However, Schlesinger admitted he could not imagine how this would work in the current Czech conditions. He said there were historical reasons behind this reluctance to be more assertive, as local communities were still fighting to find their way out of the old (communist) way of thinking.

They often see themselves as a part of a centralised public administration and not as political actors with their own policymaking responsibilities, he argued.

For similar reasons, there is not enough pressure exerted by local citizens as they do not view local authorities as being empowered with legislative responsibilities, Schlesinger concluded.

At the regional level, enthusiasm to make the changes that would exploit the new Lisbon opportunities does not seem to be very large. Jaroslav Palas, president of the Moravian-Silesian region, told EURACTIV his region did not envisage any new measures for influencing EU legislation under the Lisbon Treaty.

In Slovakia, by contrast, regional and county authorities contacted by EURACTIV.sk warmly welcomed their new Lisbon Treaty powers. They particularly welcomed the right of the Committee of Regions to "attack" EU legislation they suspect of breaching the subsidiarity principle.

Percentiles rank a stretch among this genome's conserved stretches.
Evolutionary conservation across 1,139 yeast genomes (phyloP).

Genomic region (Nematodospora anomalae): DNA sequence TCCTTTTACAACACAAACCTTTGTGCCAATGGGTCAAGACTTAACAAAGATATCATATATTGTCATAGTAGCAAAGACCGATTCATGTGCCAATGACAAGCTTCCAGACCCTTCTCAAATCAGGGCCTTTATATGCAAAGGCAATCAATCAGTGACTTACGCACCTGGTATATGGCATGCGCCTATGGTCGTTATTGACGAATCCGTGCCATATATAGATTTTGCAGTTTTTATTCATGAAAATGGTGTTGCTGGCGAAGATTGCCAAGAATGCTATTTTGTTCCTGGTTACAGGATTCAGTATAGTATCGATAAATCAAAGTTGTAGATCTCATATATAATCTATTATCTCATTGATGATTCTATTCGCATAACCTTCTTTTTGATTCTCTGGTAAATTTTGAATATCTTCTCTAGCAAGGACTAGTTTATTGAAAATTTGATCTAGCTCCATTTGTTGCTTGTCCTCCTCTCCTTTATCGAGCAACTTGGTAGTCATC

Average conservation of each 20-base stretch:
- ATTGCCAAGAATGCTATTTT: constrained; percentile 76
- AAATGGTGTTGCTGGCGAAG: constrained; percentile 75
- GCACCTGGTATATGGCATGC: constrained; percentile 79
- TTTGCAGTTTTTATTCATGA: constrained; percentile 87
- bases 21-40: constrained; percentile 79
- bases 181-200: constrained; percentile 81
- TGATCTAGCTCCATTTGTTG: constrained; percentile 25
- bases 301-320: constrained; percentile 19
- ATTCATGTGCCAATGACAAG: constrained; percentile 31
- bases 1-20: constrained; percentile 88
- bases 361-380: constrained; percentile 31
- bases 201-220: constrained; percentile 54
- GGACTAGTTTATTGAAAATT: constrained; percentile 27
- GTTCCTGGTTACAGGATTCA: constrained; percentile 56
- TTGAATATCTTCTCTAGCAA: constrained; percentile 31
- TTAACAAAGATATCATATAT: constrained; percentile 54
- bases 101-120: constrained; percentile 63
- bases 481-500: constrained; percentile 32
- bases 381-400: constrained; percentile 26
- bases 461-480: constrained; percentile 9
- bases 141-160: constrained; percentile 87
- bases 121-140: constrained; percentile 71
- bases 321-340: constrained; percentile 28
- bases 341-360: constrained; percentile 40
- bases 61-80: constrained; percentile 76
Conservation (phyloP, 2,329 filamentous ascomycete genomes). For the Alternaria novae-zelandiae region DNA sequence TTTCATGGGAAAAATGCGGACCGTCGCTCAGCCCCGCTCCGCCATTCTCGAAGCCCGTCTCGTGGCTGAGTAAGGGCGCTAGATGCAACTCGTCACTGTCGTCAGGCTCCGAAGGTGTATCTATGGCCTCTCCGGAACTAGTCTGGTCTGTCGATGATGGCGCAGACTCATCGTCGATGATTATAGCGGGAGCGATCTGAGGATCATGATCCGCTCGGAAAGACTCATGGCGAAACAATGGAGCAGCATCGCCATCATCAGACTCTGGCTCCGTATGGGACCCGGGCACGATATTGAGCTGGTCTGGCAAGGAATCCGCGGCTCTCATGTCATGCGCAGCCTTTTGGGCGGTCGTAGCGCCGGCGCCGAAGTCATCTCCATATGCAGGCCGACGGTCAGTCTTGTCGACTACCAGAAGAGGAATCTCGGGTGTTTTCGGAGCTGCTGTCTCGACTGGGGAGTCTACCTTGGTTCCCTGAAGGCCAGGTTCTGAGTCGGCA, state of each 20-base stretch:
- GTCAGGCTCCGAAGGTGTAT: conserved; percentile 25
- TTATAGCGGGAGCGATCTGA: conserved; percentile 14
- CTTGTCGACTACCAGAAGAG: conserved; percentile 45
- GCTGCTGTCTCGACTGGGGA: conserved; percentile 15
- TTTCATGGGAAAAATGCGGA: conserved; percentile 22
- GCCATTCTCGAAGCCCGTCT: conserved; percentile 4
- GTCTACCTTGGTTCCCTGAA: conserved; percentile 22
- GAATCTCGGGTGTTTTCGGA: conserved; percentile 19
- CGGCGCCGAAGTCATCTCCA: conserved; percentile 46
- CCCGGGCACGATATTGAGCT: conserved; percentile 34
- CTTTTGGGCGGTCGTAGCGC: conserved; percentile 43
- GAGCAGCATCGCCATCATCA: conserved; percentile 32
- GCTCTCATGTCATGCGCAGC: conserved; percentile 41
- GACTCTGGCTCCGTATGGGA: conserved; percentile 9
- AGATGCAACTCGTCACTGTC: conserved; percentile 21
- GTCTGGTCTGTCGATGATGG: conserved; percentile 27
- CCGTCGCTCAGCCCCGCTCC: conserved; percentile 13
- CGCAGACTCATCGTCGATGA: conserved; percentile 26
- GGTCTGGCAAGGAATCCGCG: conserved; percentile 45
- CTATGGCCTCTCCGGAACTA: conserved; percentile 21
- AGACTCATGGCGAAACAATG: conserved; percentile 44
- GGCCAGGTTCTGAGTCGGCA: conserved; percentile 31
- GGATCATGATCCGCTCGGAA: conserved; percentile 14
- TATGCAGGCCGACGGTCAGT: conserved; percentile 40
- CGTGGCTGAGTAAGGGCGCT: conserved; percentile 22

They also highlighted that the treaty is the first EU document to explicitly mention "territorial cohesion" as a guiding principle of EU policy, together with economic and social cohesion.

Slovak regions plan to strengthen regional cooperation between local authorities and their partners on social and economic issues. Moreover, they want to further develop and deepen not only interregional cooperation, but also communication between regions and the European Commission.